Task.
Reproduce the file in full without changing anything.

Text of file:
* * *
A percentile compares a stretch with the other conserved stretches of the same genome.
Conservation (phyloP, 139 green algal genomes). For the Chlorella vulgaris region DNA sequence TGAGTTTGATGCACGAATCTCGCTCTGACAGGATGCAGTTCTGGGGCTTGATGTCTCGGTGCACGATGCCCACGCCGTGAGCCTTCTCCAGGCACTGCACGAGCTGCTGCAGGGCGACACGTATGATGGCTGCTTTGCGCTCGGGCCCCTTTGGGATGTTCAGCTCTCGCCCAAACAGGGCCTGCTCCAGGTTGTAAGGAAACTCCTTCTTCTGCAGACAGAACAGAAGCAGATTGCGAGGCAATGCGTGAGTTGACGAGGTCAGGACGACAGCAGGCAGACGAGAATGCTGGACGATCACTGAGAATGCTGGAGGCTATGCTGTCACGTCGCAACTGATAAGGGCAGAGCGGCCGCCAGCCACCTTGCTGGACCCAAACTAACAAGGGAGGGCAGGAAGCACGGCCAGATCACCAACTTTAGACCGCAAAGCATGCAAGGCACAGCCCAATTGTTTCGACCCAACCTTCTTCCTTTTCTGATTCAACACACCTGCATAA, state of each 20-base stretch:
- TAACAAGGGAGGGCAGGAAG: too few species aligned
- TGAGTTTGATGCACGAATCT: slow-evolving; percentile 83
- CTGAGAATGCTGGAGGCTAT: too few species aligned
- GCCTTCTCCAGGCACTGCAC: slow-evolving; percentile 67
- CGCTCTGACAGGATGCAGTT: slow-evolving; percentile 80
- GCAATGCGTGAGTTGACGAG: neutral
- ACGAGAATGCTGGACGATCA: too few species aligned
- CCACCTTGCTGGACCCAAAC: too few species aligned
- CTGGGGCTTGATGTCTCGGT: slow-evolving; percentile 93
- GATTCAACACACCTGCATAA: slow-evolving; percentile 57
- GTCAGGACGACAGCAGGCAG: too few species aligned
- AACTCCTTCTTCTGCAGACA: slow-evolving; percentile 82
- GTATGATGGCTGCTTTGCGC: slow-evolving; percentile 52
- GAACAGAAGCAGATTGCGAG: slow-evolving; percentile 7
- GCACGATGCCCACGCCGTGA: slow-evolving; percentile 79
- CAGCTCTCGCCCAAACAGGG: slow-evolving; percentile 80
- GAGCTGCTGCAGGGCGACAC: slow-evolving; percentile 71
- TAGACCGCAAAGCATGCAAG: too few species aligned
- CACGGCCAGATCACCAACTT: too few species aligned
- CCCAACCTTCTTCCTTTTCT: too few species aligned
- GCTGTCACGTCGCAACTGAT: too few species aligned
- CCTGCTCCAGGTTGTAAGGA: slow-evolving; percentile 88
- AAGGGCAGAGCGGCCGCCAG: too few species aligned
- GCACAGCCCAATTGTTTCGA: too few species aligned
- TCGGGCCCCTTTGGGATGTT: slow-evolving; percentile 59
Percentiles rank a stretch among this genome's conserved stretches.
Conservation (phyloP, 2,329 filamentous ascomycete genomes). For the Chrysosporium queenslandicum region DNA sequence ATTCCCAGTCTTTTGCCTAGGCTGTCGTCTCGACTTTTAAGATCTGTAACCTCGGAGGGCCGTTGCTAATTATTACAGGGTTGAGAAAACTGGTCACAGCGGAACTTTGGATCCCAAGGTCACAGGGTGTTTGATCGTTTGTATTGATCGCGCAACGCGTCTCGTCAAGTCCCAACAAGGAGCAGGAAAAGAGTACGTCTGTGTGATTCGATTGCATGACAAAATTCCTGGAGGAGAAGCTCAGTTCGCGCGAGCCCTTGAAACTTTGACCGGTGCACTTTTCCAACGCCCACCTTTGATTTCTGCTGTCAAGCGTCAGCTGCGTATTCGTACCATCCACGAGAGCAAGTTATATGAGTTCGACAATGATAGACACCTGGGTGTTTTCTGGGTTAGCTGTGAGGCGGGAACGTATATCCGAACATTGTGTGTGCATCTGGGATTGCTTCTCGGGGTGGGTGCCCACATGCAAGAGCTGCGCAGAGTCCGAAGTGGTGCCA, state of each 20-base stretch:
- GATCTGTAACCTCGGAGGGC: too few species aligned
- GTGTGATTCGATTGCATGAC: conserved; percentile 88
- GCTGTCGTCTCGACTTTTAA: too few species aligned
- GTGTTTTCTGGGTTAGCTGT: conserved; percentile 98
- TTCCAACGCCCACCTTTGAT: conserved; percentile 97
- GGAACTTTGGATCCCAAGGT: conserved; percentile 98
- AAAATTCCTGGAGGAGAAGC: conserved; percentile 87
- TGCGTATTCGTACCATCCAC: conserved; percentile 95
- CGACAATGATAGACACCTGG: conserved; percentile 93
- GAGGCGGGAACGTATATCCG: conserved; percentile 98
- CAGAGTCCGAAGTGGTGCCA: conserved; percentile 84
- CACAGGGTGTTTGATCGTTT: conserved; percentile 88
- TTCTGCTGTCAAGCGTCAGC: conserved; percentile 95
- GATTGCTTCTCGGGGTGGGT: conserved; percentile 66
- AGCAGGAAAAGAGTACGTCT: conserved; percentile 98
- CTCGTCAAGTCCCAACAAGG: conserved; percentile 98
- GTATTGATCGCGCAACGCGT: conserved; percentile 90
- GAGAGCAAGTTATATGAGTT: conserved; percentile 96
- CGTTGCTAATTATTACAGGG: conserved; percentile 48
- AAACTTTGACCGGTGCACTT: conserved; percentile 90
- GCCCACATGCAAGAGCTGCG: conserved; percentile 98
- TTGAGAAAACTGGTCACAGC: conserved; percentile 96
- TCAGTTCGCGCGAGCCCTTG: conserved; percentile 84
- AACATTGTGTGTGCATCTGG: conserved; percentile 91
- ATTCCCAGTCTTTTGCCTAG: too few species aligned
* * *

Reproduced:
A percentile compares a stretch with the other conserved stretches of the same genome.
Conservation (phyloP, 139 green algal genomes). For the Chlorella vulgaris region DNA sequence TGAGTTTGATGCACGAATCTCGCTCTGACAGGATGCAGTTCTGGGGCTTGATGTCTCGGTGCACGATGCCCACGCCGTGAGCCTTCTCCAGGCACTGCACGAGCTGCTGCAGGGCGACACGTATGATGGCTGCTTTGCGCTCGGGCCCCTTTGGGATGTTCAGCTCTCGCCCAAACAGGGCCTGCTCCAGGTTGTAAGGAAACTCCTTCTTCTGCAGACAGAACAGAAGCAGATTGCGAGGCAATGCGTGAGTTGACGAGGTCAGGACGACAGCAGGCAGACGAGAATGCTGGACGATCACTGAGAATGCTGGAGGCTATGCTGTCACGTCGCAACTGATAAGGGCAGAGCGGCCGCCAGCCACCTTGCTGGACCCAAACTAACAAGGGAGGGCAGGAAGCACGGCCAGATCACCAACTTTAGACCGCAAAGCATGCAAGGCACAGCCCAATTGTTTCGACCCAACCTTCTTCCTTTTCTGATTCAACACACCTGCATAA, state of each 20-base stretch:
- TAACAAGGGAGGGCAGGAAG: too few species aligned
- TGAGTTTGATGCACGAATCT: slow-evolving; percentile 83
- CTGAGAATGCTGGAGGCTAT: too few species aligned
- GCCTTCTCCAGGCACTGCAC: slow-evolving; percentile 67
- CGCTCTGACAGGATGCAGTT: slow-evolving; percentile 80
- GCAATGCGTGAGTTGACGAG: neutral
- ACGAGAATGCTGGACGATCA: too few species aligned
- CCACCTTGCTGGACCCAAAC: too few species aligned
- CTGGGGCTTGATGTCTCGGT: slow-evolving; percentile 93
- GATTCAACACACCTGCATAA: slow-evolving; percentile 57
- GTCAGGACGACAGCAGGCAG: too few species aligned
- AACTCCTTCTTCTGCAGACA: slow-evolving; percentile 82
- GTATGATGGCTGCTTTGCGC: slow-evolving; percentile 52
- GAACAGAAGCAGATTGCGAG: slow-evolving; percentile 7
- GCACGATGCCCACGCCGTGA: slow-evolving; percentile 79
- CAGCTCTCGCCCAAACAGGG: slow-evolving; percentile 80
- GAGCTGCTGCAGGGCGACAC: slow-evolving; percentile 71
- TAGACCGCAAAGCATGCAAG: too few species aligned
- CACGGCCAGATCACCAACTT: too few species aligned
- CCCAACCTTCTTCCTTTTCT: too few species aligned
- GCTGTCACGTCGCAACTGAT: too few species aligned
- CCTGCTCCAGGTTGTAAGGA: slow-evolving; percentile 88
- AAGGGCAGAGCGGCCGCCAG: too few species aligned
- GCACAGCCCAATTGTTTCGA: too few species aligned
- TCGGGCCCCTTTGGGATGTT: slow-evolving; percentile 59
Percentiles rank a stretch among this genome's conserved stretches.
Conservation (phyloP, 2,329 filamentous ascomycete genomes). For the Chrysosporium queenslandicum region DNA sequence ATTCCCAGTCTTTTGCCTAGGCTGTCGTCTCGACTTTTAAGATCTGTAACCTCGGAGGGCCGTTGCTAATTATTACAGGGTTGAGAAAACTGGTCACAGCGGAACTTTGGATCCCAAGGTCACAGGGTGTTTGATCGTTTGTATTGATCGCGCAACGCGTCTCGTCAAGTCCCAACAAGGAGCAGGAAAAGAGTACGTCTGTGTGATTCGATTGCATGACAAAATTCCTGGAGGAGAAGCTCAGTTCGCGCGAGCCCTTGAAACTTTGACCGGTGCACTTTTCCAACGCCCACCTTTGATTTCTGCTGTCAAGCGTCAGCTGCGTATTCGTACCATCCACGAGAGCAAGTTATATGAGTTCGACAATGATAGACACCTGGGTGTTTTCTGGGTTAGCTGTGAGGCGGGAACGTATATCCGAACATTGTGTGTGCATCTGGGATTGCTTCTCGGGGTGGGTGCCCACATGCAAGAGCTGCGCAGAGTCCGAAGTGGTGCCA, state of each 20-base stretch:
- GATCTGTAACCTCGGAGGGC: too few species aligned
- GTGTGATTCGATTGCATGAC: conserved; percentile 88
- GCTGTCGTCTCGACTTTTAA: too few species aligned
- GTGTTTTCTGGGTTAGCTGT: conserved; percentile 98
- TTCCAACGCCCACCTTTGAT: conserved; percentile 97
- GGAACTTTGGATCCCAAGGT: conserved; percentile 98
- AAAATTCCTGGAGGAGAAGC: conserved; percentile 87
- TGCGTATTCGTACCATCCAC: conserved; percentile 95
- CGACAATGATAGACACCTGG: conserved; percentile 93
- GAGGCGGGAACGTATATCCG: conserved; percentile 98
- CAGAGTCCGAAGTGGTGCCA: conserved; percentile 84
- CACAGGGTGTTTGATCGTTT: conserved; percentile 88
- TTCTGCTGTCAAGCGTCAGC: conserved; percentile 95
- GATTGCTTCTCGGGGTGGGT: conserved; percentile 66
- AGCAGGAAAAGAGTACGTCT: conserved; percentile 98
- CTCGTCAAGTCCCAACAAGG: conserved; percentile 98
- GTATTGATCGCGCAACGCGT: conserved; percentile 90
- GAGAGCAAGTTATATGAGTT: conserved; percentile 96
- CGTTGCTAATTATTACAGGG: conserved; percentile 48
- AAACTTTGACCGGTGCACTT: conserved; percentile 90
- GCCCACATGCAAGAGCTGCG: conserved; percentile 98
- TTGAGAAAACTGGTCACAGC: conserved; percentile 96
- TCAGTTCGCGCGAGCCCTTG: conserved; percentile 84
- AACATTGTGTGTGCATCTGG: conserved; percentile 91
- ATTCCCAGTCTTTTGCCTAG: too few species aligned